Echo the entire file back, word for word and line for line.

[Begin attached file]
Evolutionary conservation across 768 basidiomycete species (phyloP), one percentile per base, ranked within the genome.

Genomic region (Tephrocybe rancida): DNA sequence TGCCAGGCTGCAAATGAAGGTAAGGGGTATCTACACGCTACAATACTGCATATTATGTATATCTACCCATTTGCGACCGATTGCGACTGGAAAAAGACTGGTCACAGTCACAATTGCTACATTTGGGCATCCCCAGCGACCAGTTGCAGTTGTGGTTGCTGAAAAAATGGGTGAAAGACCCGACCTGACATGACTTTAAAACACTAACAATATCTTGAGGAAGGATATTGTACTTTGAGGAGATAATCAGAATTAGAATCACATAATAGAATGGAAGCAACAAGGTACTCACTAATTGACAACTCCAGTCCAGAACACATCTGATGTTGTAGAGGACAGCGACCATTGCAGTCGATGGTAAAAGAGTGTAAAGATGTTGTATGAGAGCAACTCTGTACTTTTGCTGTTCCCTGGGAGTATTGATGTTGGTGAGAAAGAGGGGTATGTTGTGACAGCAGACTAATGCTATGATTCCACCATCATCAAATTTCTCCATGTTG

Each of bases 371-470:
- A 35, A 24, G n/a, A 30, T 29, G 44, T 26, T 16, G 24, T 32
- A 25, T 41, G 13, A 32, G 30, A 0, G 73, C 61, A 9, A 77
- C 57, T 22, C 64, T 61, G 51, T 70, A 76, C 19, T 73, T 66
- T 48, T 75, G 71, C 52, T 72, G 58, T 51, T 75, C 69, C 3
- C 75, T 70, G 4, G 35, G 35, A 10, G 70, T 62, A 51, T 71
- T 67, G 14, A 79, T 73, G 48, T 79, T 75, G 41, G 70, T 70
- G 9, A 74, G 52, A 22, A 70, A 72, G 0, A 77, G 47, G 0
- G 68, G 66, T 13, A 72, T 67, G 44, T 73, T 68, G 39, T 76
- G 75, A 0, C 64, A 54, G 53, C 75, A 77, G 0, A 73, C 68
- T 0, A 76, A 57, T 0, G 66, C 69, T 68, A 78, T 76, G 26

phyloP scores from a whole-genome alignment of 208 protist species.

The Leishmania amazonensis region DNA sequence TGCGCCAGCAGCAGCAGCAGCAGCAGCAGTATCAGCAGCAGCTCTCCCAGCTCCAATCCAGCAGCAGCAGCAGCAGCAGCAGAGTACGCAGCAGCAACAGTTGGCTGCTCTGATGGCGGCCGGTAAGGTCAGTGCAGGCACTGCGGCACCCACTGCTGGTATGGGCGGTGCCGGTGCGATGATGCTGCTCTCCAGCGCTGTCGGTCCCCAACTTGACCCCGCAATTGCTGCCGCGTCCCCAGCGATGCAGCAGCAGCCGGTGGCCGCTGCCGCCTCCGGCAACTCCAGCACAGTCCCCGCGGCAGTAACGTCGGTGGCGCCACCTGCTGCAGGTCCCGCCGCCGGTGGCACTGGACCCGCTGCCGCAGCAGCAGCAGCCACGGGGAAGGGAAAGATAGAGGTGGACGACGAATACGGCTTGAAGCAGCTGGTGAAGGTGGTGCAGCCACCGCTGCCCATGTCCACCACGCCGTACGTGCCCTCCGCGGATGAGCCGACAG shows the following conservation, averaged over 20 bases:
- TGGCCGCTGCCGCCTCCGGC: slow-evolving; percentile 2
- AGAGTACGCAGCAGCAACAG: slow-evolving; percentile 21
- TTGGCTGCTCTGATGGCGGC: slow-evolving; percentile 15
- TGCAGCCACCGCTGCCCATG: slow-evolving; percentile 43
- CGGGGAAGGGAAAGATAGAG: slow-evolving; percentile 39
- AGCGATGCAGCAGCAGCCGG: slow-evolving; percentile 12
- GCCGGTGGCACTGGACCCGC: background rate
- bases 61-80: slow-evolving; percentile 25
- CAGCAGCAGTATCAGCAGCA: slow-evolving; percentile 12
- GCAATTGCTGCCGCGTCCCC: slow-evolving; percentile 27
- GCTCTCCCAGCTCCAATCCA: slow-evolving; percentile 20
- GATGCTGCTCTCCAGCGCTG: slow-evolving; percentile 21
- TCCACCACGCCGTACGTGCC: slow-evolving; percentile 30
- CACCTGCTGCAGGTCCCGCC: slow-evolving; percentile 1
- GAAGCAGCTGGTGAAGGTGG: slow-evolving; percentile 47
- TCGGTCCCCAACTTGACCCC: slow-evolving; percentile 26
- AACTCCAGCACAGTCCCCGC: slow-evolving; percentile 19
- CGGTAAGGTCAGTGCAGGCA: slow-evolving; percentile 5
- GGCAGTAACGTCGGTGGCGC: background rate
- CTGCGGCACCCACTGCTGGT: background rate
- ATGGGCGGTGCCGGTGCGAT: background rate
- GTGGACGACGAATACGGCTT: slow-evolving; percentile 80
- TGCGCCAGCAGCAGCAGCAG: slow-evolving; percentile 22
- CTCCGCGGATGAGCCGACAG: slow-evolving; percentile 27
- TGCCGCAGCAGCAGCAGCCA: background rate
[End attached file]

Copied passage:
Evolutionary conservation across 768 basidiomycete species (phyloP), one percentile per base, ranked within the genome.

Genomic region (Tephrocybe rancida): DNA sequence TGCCAGGCTGCAAATGAAGGTAAGGGGTATCTACACGCTACAATACTGCATATTATGTATATCTACCCATTTGCGACCGATTGCGACTGGAAAAAGACTGGTCACAGTCACAATTGCTACATTTGGGCATCCCCAGCGACCAGTTGCAGTTGTGGTTGCTGAAAAAATGGGTGAAAGACCCGACCTGACATGACTTTAAAACACTAACAATATCTTGAGGAAGGATATTGTACTTTGAGGAGATAATCAGAATTAGAATCACATAATAGAATGGAAGCAACAAGGTACTCACTAATTGACAACTCCAGTCCAGAACACATCTGATGTTGTAGAGGACAGCGACCATTGCAGTCGATGGTAAAAGAGTGTAAAGATGTTGTATGAGAGCAACTCTGTACTTTTGCTGTTCCCTGGGAGTATTGATGTTGGTGAGAAAGAGGGGTATGTTGTGACAGCAGACTAATGCTATGATTCCACCATCATCAAATTTCTCCATGTTG

Each of bases 371-470:
- A 35, A 24, G n/a, A 30, T 29, G 44, T 26, T 16, G 24, T 32
- A 25, T 41, G 13, A 32, G 30, A 0, G 73, C 61, A 9, A 77
- C 57, T 22, C 64, T 61, G 51, T 70, A 76, C 19, T 73, T 66
- T 48, T 75, G 71, C 52, T 72, G 58, T 51, T 75, C 69, C 3
- C 75, T 70, G 4, G 35, G 35, A 10, G 70, T 62, A 51, T 71
- T 67, G 14, A 79, T 73, G 48, T 79, T 75, G 41, G 70, T 70
- G 9, A 74, G 52, A 22, A 70, A 72, G 0, A 77, G 47, G 0
- G 68, G 66, T 13, A 72, T 67, G 44, T 73, T 68, G 39, T 76
- G 75, A 0, C 64, A 54, G 53, C 75, A 77, G 0, A 73, C 68
- T 0, A 76, A 57, T 0, G 66, C 69, T 68, A 78, T 76, G 26

phyloP scores from a whole-genome alignment of 208 protist species.

The Leishmania amazonensis region DNA sequence TGCGCCAGCAGCAGCAGCAGCAGCAGCAGTATCAGCAGCAGCTCTCCCAGCTCCAATCCAGCAGCAGCAGCAGCAGCAGCAGAGTACGCAGCAGCAACAGTTGGCTGCTCTGATGGCGGCCGGTAAGGTCAGTGCAGGCACTGCGGCACCCACTGCTGGTATGGGCGGTGCCGGTGCGATGATGCTGCTCTCCAGCGCTGTCGGTCCCCAACTTGACCCCGCAATTGCTGCCGCGTCCCCAGCGATGCAGCAGCAGCCGGTGGCCGCTGCCGCCTCCGGCAACTCCAGCACAGTCCCCGCGGCAGTAACGTCGGTGGCGCCACCTGCTGCAGGTCCCGCCGCCGGTGGCACTGGACCCGCTGCCGCAGCAGCAGCAGCCACGGGGAAGGGAAAGATAGAGGTGGACGACGAATACGGCTTGAAGCAGCTGGTGAAGGTGGTGCAGCCACCGCTGCCCATGTCCACCACGCCGTACGTGCCCTCCGCGGATGAGCCGACAG shows the following conservation, averaged over 20 bases:
- TGGCCGCTGCCGCCTCCGGC: slow-evolving; percentile 2
- AGAGTACGCAGCAGCAACAG: slow-evolving; percentile 21
- TTGGCTGCTCTGATGGCGGC: slow-evolving; percentile 15
- TGCAGCCACCGCTGCCCATG: slow-evolving; percentile 43
- CGGGGAAGGGAAAGATAGAG: slow-evolving; percentile 39
- AGCGATGCAGCAGCAGCCGG: slow-evolving; percentile 12
- GCCGGTGGCACTGGACCCGC: background rate
- bases 61-80: slow-evolving; percentile 25
- CAGCAGCAGTATCAGCAGCA: slow-evolving; percentile 12
- GCAATTGCTGCCGCGTCCCC: slow-evolving; percentile 27
- GCTCTCCCAGCTCCAATCCA: slow-evolving; percentile 20
- GATGCTGCTCTCCAGCGCTG: slow-evolving; percentile 21
- TCCACCACGCCGTACGTGCC: slow-evolving; percentile 30
- CACCTGCTGCAGGTCCCGCC: slow-evolving; percentile 1
- GAAGCAGCTGGTGAAGGTGG: slow-evolving; percentile 47
- TCGGTCCCCAACTTGACCCC: slow-evolving; percentile 26
- AACTCCAGCACAGTCCCCGC: slow-evolving; percentile 19
- CGGTAAGGTCAGTGCAGGCA: slow-evolving; percentile 5
- GGCAGTAACGTCGGTGGCGC: background rate
- CTGCGGCACCCACTGCTGGT: background rate
- ATGGGCGGTGCCGGTGCGAT: background rate
- GTGGACGACGAATACGGCTT: slow-evolving; percentile 80
- TGCGCCAGCAGCAGCAGCAG: slow-evolving; percentile 22
- CTCCGCGGATGAGCCGACAG: slow-evolving; percentile 27
- TGCCGCAGCAGCAGCAGCCA: background rate